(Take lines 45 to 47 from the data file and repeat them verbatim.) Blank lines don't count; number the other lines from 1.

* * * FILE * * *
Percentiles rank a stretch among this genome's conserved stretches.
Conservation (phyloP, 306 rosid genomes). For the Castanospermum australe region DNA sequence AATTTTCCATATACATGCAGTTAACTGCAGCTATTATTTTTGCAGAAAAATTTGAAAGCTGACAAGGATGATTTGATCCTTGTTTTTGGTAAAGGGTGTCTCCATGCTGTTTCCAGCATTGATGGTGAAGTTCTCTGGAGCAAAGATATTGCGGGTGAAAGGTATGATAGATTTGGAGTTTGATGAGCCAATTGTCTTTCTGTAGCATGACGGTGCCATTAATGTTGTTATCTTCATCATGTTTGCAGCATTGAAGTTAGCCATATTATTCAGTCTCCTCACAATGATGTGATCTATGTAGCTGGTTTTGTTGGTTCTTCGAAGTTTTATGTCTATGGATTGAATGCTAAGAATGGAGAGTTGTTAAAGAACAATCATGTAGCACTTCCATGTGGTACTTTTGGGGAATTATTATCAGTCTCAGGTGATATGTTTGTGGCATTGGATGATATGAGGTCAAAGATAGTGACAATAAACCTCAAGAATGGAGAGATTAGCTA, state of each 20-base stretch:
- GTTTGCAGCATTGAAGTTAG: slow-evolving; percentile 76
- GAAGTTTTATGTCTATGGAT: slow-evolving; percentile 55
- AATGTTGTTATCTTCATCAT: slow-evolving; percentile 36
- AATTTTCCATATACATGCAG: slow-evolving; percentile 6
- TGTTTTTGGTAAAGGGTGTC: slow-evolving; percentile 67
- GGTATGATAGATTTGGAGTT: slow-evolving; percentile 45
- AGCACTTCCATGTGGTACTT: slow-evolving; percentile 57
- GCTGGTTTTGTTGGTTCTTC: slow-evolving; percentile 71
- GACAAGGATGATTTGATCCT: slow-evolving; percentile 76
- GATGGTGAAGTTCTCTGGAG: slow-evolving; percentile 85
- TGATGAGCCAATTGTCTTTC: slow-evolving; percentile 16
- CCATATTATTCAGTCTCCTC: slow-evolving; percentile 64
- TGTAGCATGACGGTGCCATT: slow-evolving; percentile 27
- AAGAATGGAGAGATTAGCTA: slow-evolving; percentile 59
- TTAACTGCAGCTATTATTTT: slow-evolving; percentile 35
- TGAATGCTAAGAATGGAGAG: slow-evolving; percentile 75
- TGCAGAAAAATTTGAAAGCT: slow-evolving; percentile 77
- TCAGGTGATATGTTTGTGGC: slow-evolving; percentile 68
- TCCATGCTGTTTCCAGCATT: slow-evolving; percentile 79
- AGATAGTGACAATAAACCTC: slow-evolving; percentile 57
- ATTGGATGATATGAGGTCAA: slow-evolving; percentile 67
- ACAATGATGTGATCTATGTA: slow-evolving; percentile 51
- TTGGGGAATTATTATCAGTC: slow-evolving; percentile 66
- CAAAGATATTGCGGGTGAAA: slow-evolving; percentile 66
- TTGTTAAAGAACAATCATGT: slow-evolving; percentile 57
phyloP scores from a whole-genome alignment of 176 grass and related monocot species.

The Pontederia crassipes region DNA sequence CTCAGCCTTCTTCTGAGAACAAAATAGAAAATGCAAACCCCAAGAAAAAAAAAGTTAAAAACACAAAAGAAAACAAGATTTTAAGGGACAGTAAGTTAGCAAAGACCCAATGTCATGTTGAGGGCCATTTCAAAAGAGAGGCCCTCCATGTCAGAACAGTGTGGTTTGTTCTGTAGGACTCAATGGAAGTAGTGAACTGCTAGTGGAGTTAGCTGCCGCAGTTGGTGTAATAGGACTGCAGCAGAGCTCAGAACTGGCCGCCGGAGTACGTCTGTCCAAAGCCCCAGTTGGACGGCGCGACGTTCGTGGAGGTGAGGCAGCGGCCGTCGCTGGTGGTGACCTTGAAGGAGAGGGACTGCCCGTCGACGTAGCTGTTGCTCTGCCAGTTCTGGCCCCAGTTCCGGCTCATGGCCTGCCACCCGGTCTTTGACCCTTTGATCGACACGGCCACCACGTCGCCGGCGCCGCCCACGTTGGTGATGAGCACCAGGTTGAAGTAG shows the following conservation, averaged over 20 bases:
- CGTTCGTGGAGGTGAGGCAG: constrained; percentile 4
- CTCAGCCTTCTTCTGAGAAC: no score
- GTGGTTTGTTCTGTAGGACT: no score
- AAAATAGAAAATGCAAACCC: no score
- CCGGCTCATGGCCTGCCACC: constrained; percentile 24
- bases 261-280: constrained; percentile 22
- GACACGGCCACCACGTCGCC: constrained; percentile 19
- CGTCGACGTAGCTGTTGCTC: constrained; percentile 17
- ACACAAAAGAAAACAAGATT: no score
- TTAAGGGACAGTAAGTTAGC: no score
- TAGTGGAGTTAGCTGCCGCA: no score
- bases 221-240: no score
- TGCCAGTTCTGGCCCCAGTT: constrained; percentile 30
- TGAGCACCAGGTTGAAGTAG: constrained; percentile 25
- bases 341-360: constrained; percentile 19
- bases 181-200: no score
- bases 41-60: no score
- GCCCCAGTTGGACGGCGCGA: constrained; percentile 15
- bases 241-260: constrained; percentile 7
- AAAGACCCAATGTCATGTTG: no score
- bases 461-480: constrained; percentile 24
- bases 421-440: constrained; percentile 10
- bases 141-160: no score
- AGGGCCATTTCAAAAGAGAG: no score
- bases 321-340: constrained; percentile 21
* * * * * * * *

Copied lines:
- bases 181-200: no score
- bases 41-60: no score
- GCCCCAGTTGGACGGCGCGA: constrained; percentile 15